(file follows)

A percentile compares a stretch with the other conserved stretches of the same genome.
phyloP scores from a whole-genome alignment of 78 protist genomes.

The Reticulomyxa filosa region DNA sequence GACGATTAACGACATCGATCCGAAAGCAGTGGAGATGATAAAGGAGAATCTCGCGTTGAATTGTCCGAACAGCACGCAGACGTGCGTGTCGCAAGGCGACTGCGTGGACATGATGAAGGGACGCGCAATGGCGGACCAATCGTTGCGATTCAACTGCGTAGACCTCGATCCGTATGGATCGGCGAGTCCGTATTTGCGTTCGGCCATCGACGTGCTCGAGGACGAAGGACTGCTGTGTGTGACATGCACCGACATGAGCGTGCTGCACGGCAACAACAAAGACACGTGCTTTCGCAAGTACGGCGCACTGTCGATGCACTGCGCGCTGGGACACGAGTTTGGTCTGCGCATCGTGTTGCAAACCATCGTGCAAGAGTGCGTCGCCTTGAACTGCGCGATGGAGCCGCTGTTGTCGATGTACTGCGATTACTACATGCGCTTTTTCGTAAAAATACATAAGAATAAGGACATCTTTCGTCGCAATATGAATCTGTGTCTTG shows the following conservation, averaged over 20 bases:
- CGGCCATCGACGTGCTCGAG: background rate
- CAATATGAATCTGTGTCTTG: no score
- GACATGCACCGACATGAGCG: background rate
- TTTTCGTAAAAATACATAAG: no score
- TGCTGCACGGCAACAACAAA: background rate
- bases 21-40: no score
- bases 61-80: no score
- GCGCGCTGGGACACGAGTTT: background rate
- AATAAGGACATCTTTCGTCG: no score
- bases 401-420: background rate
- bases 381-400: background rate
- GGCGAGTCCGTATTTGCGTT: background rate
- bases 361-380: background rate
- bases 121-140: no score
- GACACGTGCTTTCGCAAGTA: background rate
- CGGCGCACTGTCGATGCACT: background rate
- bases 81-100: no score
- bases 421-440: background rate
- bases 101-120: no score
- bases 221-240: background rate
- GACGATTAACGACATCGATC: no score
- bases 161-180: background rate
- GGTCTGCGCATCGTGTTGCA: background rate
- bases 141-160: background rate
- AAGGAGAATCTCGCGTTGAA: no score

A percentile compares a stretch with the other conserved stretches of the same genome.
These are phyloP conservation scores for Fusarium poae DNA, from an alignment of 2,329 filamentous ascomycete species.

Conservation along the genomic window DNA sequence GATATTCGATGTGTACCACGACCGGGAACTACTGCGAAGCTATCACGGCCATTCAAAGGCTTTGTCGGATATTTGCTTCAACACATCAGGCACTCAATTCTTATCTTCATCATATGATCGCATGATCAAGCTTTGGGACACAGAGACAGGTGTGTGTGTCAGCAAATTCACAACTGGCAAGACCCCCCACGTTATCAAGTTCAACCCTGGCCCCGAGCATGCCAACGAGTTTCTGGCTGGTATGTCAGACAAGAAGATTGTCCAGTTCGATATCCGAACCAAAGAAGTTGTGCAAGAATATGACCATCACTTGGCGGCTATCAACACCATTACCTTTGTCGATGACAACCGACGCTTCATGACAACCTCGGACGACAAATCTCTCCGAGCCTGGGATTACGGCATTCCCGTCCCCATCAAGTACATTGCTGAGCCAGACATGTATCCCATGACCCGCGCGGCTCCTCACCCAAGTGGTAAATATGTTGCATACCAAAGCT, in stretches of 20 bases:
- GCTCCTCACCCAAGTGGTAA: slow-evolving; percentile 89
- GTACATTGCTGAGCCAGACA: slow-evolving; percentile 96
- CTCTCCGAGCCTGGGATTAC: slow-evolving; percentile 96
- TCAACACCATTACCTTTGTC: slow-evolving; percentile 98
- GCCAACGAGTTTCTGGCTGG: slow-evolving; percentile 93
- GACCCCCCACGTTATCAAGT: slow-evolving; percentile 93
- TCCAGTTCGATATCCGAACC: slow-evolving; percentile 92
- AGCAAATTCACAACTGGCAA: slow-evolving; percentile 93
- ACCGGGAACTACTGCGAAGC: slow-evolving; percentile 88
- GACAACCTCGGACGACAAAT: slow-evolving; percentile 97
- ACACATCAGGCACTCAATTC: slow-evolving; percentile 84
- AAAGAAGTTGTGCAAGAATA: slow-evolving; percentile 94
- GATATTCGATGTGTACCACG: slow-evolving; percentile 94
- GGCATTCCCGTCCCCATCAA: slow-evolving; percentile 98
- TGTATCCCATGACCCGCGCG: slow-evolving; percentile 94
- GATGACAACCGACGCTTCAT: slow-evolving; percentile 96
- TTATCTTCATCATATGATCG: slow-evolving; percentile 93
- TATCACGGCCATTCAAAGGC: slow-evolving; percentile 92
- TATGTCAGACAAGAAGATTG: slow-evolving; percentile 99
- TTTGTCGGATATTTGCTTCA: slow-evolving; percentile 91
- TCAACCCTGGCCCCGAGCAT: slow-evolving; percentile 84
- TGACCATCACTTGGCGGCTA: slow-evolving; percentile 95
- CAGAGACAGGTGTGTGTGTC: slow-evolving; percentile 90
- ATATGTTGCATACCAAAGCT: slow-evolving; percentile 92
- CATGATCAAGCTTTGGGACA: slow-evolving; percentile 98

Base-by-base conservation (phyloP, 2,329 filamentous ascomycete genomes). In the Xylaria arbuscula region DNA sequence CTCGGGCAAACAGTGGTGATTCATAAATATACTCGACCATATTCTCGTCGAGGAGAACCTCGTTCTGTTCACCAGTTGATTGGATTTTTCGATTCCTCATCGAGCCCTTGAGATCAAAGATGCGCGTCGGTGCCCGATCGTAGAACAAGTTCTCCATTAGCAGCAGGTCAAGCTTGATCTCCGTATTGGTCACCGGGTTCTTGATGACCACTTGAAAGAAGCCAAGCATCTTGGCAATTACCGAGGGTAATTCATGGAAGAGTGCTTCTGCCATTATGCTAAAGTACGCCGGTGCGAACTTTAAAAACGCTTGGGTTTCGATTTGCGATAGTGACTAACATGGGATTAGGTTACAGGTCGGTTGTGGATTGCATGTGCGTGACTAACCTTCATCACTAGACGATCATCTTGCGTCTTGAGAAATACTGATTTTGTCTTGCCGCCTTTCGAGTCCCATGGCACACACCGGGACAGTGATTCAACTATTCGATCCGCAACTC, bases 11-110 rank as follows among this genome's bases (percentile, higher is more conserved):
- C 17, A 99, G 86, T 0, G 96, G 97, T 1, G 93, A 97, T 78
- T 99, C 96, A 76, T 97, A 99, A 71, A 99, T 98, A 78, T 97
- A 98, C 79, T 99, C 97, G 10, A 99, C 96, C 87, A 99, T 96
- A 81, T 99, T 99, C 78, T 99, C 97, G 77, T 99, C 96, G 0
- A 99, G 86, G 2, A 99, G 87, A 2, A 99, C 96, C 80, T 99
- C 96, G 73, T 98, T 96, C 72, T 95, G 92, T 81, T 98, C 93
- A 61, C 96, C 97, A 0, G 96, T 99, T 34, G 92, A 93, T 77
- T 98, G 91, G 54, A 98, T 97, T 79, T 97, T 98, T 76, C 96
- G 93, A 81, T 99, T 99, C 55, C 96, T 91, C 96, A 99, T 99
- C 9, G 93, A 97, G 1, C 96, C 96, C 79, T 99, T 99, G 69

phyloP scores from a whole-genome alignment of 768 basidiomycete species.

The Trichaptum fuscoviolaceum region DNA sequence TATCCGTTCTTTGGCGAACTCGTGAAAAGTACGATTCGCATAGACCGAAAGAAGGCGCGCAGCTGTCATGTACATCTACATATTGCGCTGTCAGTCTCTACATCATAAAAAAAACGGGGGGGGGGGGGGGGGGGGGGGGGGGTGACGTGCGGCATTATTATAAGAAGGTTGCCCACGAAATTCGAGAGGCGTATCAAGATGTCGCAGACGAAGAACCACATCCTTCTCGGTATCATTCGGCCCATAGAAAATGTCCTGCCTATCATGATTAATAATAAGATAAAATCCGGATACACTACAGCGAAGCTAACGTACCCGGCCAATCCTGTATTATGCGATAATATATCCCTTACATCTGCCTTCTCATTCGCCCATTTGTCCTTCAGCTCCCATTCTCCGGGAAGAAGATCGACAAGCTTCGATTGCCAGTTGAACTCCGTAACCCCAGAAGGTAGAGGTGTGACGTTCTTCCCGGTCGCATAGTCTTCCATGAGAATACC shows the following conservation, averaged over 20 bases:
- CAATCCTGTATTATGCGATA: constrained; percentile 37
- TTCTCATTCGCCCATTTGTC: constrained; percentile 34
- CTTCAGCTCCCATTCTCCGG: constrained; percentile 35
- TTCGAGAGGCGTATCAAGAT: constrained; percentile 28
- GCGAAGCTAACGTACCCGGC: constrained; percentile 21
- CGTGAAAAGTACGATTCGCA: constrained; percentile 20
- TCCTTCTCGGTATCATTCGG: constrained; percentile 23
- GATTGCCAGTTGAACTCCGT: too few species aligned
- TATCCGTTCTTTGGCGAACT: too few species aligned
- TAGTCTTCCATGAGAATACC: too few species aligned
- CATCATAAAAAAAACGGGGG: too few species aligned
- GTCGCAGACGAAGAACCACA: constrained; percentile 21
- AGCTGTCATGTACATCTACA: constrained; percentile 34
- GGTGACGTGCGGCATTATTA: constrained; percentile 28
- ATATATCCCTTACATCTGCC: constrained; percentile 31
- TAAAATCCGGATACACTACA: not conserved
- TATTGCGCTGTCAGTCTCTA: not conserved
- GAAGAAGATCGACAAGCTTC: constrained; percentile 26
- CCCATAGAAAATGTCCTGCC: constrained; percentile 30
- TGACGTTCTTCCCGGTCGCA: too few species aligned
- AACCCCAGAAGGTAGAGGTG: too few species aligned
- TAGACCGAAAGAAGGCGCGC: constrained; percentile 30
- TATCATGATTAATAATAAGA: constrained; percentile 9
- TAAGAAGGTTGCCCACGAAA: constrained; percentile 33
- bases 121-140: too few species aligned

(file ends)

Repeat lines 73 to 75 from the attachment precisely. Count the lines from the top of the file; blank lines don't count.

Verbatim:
- TTCGAGAGGCGTATCAAGAT: constrained; percentile 28
- GCGAAGCTAACGTACCCGGC: constrained; percentile 21
- CGTGAAAAGTACGATTCGCA: constrained; percentile 20